In spite of how lousy he felt in the morning, breakfast tasted good. After a moment's hesitation, he followed his customary bowl of cornflakes with scrambled eggs. He was grumpily washing out the pan when Cindy came downstairs in her robe.
'Richard Morrison! You haven't eaten an egg for break-fast since Hector was a pup.
Morrison grunted. He considered since Hector was a pup to be one of Cindy's stupider sayings, on a par with I should smile and kiss a pig.
'Have you smoked yet?' she asked, pouring orange juice.
'You'll be back on them by noon,' she proclaimed airily.
'Lot of goddamn help you are!' he rasped, rounding on her. 'You and anyone else who doesn't smoke, you all think ah, never mind.'
He expected her to be angry, but she was looking at him with something like wonder. 'You're really serious,' she said. 'You really are.'
'You bet I am.' You'll never know how serious. I hope.'
'Poor baby,' she said, going to him. 'You look like death warmed over. But I'm very proud.'
Morrison held her tightly.
Scenes from the life of Richard Morrison, October-November:
Morrison and a crony from Larkin Studios at Jack Dempsey's bar. Crony offers a cigarette. Morrison grips his glass a little more tightly and says: I'm quitting. Crony laughs and says: I give you a week.
Morrison waiting for the morning train, looking over the top of the Times at a young man in a blue suit. He sees the young man almost every morning now, and sometimes at other places. At Onde's, where he is meeting a client. Looking at 45s in Sam Goody's, where Morrison is looking for a Sam Cooke album. Once in a foursome behind Morrison's group at the local golf course.
Morrison getting drunk at a party, wanting a cigarette -but not quite drunk enough to take one.
Morrison visiting his son, bringing him a large ball that squeaked when you squeezed it. His son's slobbering, delighted kiss. Somehow not as repulsive as before. Hugging his son tightly, realizing what Donatti and his colleagues had so cynically realized before him: love is the most pernicious drug of all. Let the romantics debate its existence. Pragmatists accept it and use it.
Morrison losing the physical compulsion to smoke little by little, but never quite losing the psychological craving, or the need to have something in his mouth - cough drops, Life Savers, a tooth-pick. Poor substitutes, all of them.
And finally, Morrison hung up in a colossal traffic jam in the Midtown Tunnel. Darkness. Horns blaring. Air stinking. Traffic hopelessly snarled. And suddenly, thumbing open the glove compartment and seeing the half-open pack of cigarettes in there. He looked at them for a moment, then snatched one and lit it with the dashboard lighter. If anything happens, it's Cindy's fault, he told himself defiantly. I told her to get rid of all the damn cigarettes. The first drag made him cough smoke out furiously. The second made his eyes water. The third made him feel light-headed and swoony. It tastes awful, he thought.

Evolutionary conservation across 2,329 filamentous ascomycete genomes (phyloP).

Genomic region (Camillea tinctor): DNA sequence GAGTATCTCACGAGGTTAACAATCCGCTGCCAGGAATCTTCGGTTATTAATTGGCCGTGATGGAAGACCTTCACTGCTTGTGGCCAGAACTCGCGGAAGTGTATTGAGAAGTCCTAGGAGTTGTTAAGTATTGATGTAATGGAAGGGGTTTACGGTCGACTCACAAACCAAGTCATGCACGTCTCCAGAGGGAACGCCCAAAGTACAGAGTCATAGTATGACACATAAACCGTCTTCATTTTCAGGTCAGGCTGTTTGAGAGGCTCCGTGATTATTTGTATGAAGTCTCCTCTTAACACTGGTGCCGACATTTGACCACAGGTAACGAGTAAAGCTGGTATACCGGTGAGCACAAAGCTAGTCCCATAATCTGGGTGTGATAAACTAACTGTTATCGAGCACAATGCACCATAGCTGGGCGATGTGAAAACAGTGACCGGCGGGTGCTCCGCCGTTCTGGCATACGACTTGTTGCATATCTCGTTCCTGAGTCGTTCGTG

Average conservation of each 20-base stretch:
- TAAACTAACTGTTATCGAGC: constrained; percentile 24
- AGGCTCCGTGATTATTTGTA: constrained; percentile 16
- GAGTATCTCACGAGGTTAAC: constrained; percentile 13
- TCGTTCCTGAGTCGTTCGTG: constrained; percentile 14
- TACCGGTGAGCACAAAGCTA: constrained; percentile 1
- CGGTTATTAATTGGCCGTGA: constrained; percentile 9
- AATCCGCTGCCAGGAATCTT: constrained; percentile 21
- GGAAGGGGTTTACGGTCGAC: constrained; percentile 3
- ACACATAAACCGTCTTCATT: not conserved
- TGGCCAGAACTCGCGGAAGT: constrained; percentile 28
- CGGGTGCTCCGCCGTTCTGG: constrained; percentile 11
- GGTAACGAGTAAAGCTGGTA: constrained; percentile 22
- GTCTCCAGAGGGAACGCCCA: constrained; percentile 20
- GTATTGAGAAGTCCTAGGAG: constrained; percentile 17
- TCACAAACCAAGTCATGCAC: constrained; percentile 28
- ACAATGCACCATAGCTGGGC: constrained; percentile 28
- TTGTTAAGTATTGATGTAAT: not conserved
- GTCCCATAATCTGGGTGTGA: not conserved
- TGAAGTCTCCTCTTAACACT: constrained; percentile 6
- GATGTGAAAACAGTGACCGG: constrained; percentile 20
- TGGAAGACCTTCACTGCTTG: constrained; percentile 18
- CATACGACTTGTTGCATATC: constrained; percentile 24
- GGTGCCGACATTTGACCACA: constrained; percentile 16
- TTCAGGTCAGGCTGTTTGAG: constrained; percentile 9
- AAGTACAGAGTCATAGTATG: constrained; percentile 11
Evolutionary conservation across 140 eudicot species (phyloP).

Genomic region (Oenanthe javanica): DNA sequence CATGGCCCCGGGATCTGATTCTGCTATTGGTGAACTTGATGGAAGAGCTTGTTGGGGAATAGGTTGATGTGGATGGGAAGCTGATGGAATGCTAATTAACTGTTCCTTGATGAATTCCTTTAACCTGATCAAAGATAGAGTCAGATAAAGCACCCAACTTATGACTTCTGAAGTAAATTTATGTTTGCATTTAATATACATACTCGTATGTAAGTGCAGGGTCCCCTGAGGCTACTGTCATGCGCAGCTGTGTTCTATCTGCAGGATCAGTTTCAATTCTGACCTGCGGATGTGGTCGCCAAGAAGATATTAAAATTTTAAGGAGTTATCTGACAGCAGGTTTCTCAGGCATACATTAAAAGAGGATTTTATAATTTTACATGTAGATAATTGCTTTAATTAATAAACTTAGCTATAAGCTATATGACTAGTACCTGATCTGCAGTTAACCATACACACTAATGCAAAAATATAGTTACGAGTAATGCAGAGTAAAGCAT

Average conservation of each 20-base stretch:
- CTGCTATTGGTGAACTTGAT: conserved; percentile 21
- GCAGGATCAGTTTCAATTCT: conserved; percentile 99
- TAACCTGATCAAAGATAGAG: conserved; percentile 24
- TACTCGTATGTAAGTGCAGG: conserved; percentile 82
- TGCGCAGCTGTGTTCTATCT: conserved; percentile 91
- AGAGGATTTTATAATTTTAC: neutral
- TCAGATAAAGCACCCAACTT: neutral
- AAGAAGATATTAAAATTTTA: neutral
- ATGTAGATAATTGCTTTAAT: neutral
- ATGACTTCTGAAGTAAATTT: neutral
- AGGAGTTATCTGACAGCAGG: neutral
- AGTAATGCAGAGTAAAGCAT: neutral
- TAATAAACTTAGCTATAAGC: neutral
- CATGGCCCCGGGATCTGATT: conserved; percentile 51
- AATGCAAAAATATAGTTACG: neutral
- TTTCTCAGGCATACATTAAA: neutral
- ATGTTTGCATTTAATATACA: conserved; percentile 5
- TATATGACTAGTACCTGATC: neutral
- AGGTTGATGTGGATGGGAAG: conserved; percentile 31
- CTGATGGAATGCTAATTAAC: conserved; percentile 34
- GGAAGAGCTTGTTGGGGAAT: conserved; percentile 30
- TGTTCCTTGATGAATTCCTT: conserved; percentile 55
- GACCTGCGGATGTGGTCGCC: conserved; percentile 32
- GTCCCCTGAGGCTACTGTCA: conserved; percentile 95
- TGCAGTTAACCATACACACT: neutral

And on the heels of that: My God, what am I doing?
Horns blatted impatiently behind him. Ahead, the traffic had begun to move again. He stubbed the cigarette out in the ashtray,opened both front windows, opened the vents, and then fanned the air helplessly like a kid who has just flushed his first butt down the john. He joined the traffic flow jerkily and. drove home.
'Cindy?' he called. 'I'm home.' No answer.
'Cindy? Where are you, hon?'
The phone rang, and he pounced on it. 'Hello? Cindy?'
'Hello, Mr Morrison,' Donatti said. He sounded pleasantly brisk and businesslike. 'It seems we have a small business matter to attend to. Would five o'clock be convenient?'
'Have you got my wife?'
'Yes, indeed.' Donatti chuckled indulgently.
'Look, let her go,' Morrison babbled. 'It won't happen again. It was a slip, just a slip, that's all. I only had three drags and for God's sake it didn't even taste good!'
'That's a shame. I'll count on you for five then, shall I?'
'Please,' Morrison said, close to tears. 'Please -He was speaking to a dead line.
At 5p.m. the reception room was empty except for the secretary, who gave him a twinkly smile that ignored Morrison's pallor and dishevelled appearance. 'Mr Donatti?' she said into the intercom. 'Mr Morrison to see you.' She nodded to Morrison. 'Go right in.'
Donatti was waiting outside the unmarked room with a man who was wearing a SMILE sweatshirt and carrying a .38. He was built like an ape.
'Listen,' Morrison said to Donatti. 'We can work something out, can't we? I'll pay you. I'll-'
'Shaddap,' the man in the SMILE sweatshirt said.
'It's good to see you,' Donatti said. 'Sorry it has to be under such adverse circumstances. Will you come with me? We'll make this as brief as possible. I can assure you your wife won't be hurt. . . this time.'
Morrison tensed himself to leap at Donatti.
'Come, come,' Donatti said, looking annoyed. 'If you do that, Junk here is going to pistol-whip you and your wife is still going to get it. Now where's the percentage in that?'
'I hope you rot in hell,' he told Donatti.
Donatti sighed. 'If I had a nickel for every time someone expressed a similar sentiment, I could retire. Let it be a lesson to you, Mr Morrison. When a romantic tries to do a good thing and fails, they give him a medal. When a pragmatist succeeds, they wish him in hell. Shall we go?'
Junk motioned with the pistol.